September 30 2015 | Category: Investor
Bunnik, The Netherlands, 30 September 2015. AM‐Pharma B.V., a biopharmaceutical company focused on the development of recAP (recombinant human Alkaline Phosphatase), and Pfizer Inc. have been nominated for the prestigious category of “Best Partnership Alliance” for the 11th Annual Scrip Awards, organised by Scrip Intelligence, the leading source of news and strategic analysis for the global pharmaceutical industry.
The nomination arises from an agreement announced in May 2015, in which Pfizer made an upfront payment of $87.5 million for a minority equity interest in AM-Pharma, and gained an exclusive option to acquire the remaining equity in the Company with additional potential payments of up to $512.5 million upon option exercise and potential launch of any product that may result from this agreement.
According to Scrip, this category seeks to reward innovative partnerships between companies in which they share the risks and rewards inherent in developing new drugs. The judges look for deals that are the most mutually beneficial, have the most strategic potential, and are innovative in their structure.
“We are delighted to have made the shortlist for this year's Scrip Awards. We believe this external and independent validation highlights the innovative structure of the agreement with Pfizer and the potential of recAP,” said Erik van den Berg, CEO of AM-Pharma. “We look forward to the Scrip Awards ceremony in early December, and the announcement of the winners.”
Erik van den Berg (CEO)
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Notes to Editors
About AM-Pharma www.am‐pharma.com
AM‐Pharma is a biopharmaceutical company focused on the preclinical and clinical development of recAP (recombinant Human Alkaline Phosphatase) as a treatment of Acute Kidney Injury (AKI), Ulcerative Colitis (UC), and Hypophosphatasia (HPP). Based on strong results from Phase II trials with bovine Alkaline Phosphatase in AKI and UC, AM‐Pharma developed an innovative recombinant form of human Alkaline Phosphatase (recAP), which is currently in Phase II development for sepsis-associated AKI. In May 2015, AM-Pharma signed a deal with Pfizer, which made an upfront payment of $87.5 million for a minority equity interest, and exclusive option to acquire the Company, with additional potential payments of up to $512.5 million upon option exercise and potential launch of any product that may result from the agreement.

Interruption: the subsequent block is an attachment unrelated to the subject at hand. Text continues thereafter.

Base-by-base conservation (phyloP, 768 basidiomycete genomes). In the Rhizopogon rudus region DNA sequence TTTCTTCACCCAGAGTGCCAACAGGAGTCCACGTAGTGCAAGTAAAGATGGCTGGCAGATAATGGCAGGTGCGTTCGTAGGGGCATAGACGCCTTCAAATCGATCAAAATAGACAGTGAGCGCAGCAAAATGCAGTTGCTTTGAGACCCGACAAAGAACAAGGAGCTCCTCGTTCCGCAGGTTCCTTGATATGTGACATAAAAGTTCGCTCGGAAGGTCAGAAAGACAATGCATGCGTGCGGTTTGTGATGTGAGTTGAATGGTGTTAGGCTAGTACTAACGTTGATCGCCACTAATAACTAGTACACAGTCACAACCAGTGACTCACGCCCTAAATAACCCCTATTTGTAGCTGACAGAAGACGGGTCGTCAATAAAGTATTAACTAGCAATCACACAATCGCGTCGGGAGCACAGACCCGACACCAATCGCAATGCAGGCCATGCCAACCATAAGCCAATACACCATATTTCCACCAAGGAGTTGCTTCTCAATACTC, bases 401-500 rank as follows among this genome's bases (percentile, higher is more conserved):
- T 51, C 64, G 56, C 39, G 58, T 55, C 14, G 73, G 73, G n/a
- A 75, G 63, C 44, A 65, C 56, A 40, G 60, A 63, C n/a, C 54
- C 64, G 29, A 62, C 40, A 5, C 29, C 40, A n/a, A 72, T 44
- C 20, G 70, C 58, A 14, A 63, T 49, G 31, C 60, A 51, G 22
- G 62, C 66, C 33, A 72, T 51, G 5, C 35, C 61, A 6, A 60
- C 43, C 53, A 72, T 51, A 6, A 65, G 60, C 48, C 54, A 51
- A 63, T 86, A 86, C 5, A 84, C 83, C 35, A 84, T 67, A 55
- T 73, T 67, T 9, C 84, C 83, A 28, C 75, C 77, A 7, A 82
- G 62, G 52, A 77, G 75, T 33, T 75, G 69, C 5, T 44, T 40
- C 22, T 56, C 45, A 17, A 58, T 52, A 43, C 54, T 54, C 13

About Acute Kidney Injury
Acute Kidney Injury (AKI) involves inflammatory processes in the kidney which can lead to complete loss of renal function. Hospital‐acquired AKI affects annually around 3 million patients in Europe, the US and Japan, and is associated with mortality in roughly 700,000 patients. It occurs in as many as 4% of hospital admissions and 40% of critical care admissions. Depending on the severity and cause of renal injury, mortality ranges from 10% to as high as 70%. In the US alone, hospitals spend around $10 billion each year on managing this major medical problem. The most important causes of AKI are sepsis, cardiovascular surgery, exposure to nephrotoxic drugs and trauma. AKI patients that need dialysis have the worst prognosis. Currently the only treatment option is dialysis and supportive care. No drugs are approved to treat this condition. Typically these patients are treated in Intensive Care, often with support of nephrologists.1,2,3
AM-Pharma’s therapeutic candidate, recAP (recombinant Alkaline Phosphatase), is a proprietary recombinant human AP constructed from two naturally occurring human isoforms of the AP enzyme, which is highly stable and active. It is in Phase II development for the potential treatment of AKI, with the potential to be developed for HPP. An oral formulation may be developed for the treatment of UC. The enzyme is produced by cGMP manufacture for preclinical and clinical trial supply and commercialization.
1 Murugan R. and Kellum J.A., (2011) Nat Rev Nephrol. Vol 7: 209-217
2 Heung M. and Chawla L., (2014) Nephron Clin Pract. Vol 127: 30-34
3 Chertow et al., (2005) J Am Soc Nephrol. Vol 16: 3365-3370 Soc Nephrol. Vol 16: 3365-3370
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